I believe that one of the reasons I love making art so much is that it is one of the few activities I do that brings me into a nice, quiet focus. Tattooing is an exercise in precision. My brain will stop its yammering to really notice all of the subtle textures of the skin, the glops of ink on the edge of the tube, the hum of the machine and the glint of the needles as they do their work. Even when having conversation while tattooing, my mind generally focuses only on the work at hand and that one person. Whatever we are talking about may occupy my thoughts, but the vaster part of me is involved in the tattoo, bringing the hundred sub-programs of thoughts to a momentary halt. It's quite pleasant.
Painting also provides this kind of quiet calm to my heart. My body may get quite tight as I draw down equally tight lines with the brush, but generally I feel at ease and blissfully without thought. It is a meditation I didn't know I already practiced, and a pleasure I rarely afford myself. To make painting a more prominent activity for its calming value rather than for my perception of it as a worthy productive activity feels really good. I wonder if I will remember to look at it that way, as a gift to myself rather than as a demanded productive enterprise. If I can do that, perhaps my manner will become more peaceful and I might find my general state of being becomes relaxed instead of on the edge of anxiety.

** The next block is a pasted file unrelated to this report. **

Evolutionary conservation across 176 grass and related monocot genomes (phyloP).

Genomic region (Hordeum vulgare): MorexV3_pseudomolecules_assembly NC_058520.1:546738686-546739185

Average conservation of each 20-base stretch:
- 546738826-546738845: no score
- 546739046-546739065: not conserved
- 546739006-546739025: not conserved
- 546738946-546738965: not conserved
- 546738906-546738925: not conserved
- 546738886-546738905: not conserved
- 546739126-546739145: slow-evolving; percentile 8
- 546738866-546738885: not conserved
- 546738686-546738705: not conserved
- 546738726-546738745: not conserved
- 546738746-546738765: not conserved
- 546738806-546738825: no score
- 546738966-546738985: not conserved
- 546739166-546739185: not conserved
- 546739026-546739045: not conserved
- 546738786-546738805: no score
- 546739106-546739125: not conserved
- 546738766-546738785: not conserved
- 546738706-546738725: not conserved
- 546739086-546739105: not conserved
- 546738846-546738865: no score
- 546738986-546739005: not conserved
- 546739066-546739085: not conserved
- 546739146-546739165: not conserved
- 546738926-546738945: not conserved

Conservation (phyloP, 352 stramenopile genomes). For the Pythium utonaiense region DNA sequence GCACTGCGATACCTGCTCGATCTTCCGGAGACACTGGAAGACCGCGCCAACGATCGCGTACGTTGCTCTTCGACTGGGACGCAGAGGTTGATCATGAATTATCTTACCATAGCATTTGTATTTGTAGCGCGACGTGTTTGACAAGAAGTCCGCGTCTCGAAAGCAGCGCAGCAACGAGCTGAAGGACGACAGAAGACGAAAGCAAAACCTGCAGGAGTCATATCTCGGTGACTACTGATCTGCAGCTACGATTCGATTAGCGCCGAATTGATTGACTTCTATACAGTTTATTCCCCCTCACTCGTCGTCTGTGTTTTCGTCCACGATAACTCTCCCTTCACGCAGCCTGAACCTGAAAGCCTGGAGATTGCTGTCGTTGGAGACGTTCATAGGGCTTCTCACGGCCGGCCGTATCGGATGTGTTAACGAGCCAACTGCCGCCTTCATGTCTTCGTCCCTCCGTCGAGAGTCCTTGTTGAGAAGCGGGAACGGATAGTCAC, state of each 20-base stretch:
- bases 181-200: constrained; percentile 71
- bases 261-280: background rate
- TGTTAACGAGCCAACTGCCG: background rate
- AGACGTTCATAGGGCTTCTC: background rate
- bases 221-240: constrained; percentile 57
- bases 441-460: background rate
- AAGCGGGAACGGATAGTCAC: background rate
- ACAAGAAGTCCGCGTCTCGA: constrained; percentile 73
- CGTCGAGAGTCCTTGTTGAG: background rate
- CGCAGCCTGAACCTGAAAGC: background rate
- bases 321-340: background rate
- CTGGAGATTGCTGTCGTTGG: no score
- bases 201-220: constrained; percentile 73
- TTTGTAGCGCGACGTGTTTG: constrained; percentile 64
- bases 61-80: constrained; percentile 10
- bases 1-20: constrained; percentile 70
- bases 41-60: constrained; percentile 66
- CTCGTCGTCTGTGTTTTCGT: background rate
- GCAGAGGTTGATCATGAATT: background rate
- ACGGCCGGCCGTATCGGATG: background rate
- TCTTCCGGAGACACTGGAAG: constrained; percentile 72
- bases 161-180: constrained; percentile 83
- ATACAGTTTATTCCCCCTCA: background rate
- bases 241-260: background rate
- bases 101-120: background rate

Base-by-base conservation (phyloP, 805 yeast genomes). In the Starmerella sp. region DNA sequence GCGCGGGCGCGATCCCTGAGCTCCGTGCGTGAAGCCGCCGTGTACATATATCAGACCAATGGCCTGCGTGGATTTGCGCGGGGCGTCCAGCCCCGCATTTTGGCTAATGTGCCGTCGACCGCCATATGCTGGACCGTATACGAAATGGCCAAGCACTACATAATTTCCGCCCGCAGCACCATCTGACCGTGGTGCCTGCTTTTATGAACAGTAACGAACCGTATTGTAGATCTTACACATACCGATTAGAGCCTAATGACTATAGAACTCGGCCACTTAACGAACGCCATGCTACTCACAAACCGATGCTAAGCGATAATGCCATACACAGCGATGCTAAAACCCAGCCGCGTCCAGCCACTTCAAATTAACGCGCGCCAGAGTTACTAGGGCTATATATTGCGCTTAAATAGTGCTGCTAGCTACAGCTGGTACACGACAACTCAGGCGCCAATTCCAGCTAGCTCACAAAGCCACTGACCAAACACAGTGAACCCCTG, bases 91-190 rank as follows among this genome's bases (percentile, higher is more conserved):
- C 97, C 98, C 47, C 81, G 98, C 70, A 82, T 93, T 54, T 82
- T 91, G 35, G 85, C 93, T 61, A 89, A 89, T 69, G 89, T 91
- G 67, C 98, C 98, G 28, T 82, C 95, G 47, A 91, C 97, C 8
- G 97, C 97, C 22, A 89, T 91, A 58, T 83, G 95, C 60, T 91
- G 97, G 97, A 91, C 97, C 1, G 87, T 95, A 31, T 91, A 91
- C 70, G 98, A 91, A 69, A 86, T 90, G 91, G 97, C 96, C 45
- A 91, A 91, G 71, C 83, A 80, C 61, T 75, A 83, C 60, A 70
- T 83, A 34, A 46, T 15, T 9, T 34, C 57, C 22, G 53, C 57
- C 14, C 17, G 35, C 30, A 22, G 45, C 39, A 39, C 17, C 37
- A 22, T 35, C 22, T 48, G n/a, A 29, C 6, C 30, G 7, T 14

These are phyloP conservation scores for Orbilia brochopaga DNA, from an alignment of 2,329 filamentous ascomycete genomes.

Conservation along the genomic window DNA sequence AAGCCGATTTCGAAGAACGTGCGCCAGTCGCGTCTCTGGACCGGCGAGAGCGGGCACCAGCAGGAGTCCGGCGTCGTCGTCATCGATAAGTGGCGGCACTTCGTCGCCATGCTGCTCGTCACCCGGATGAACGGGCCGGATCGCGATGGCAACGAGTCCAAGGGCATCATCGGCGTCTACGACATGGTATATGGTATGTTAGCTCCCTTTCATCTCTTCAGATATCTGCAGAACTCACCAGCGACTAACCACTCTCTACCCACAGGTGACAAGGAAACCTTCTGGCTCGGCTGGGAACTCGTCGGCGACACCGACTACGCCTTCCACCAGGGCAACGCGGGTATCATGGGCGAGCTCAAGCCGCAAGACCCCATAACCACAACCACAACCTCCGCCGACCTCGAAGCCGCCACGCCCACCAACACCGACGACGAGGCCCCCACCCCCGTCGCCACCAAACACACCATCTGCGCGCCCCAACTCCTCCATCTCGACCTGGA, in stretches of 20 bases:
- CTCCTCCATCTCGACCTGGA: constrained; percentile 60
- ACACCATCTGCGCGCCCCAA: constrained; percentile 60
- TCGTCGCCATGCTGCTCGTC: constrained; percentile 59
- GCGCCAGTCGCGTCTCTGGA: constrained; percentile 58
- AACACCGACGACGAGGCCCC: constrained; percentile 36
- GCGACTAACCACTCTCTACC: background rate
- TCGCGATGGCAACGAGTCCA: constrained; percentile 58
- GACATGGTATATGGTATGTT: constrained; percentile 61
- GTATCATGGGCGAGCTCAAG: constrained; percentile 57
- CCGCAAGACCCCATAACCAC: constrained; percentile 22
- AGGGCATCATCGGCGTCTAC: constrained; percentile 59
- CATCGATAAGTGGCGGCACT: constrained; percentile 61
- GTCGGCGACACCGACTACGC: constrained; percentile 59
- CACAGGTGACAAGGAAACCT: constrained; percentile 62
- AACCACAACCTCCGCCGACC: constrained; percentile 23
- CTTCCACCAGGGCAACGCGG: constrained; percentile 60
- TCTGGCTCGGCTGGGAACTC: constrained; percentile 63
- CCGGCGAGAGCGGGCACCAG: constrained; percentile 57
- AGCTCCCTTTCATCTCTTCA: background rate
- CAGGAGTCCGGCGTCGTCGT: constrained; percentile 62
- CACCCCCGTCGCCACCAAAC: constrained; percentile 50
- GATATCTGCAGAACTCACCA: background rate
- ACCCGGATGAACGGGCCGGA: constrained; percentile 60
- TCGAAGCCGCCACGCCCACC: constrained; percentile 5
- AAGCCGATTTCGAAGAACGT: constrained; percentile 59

I remember when I was practicing Koba-ryu in high school, how much the nights of classes gave an outlet to my physical stresses. In studying katas and moving through one-steps there was a very wonderful state of being where my mind got quiet and my body was allowed to use its intelligence, taking me through complicated and precise motions to the end.
I am looking forward to returning to a formal practice of physical motion, as I think I have pretty much taxed my body to its edge without giving much back to it over the last decade. To allow my body to physically move and learn new motions would be a treat. To experience the joy my body feels with such activity would be great. My attempts at solo exercise have all come to fail fairly quickly each time I start, and I imagine it has a lot to do with not having any ritual or formality to the practice. Wii fit by myself just doesn't bring a lot of joy after a few days, since nobody is there struggling with me or playing with me. There is no built in reason for me to stay with it. Having the power of othrs supporting a practice definitely makes it easier to do. A dojo will be for me a place of respite from my harried daily grind, and a way to perhaps build some bonds with others looking for a calm and healthy path in life. With luck, I will have the funds to pursue some training in the next few months. In the meantime, my first step is meditation - one part of the dojo's practices already.
I am on my fourth night of solo meditation practice, and I was really happy last night to have managed twenty whole minutes! It was probably towards minute 15 that I started to feel more calm and less anxious about sitting there, meditating. I will probably go through the same process tonight. Giving time to myself is so much less important than doing other things, like dishes, or taxes, or sweeping, or even playing a mindless round of Plants vs. Zombies. This is what I tell myself, but I am starting to break the habit. Breaking it means I am feeling fairly upset a lot, but I force myself to stay in that feeling of panic until it passes, even just a little bit. I am beginning to know a little bit of relief.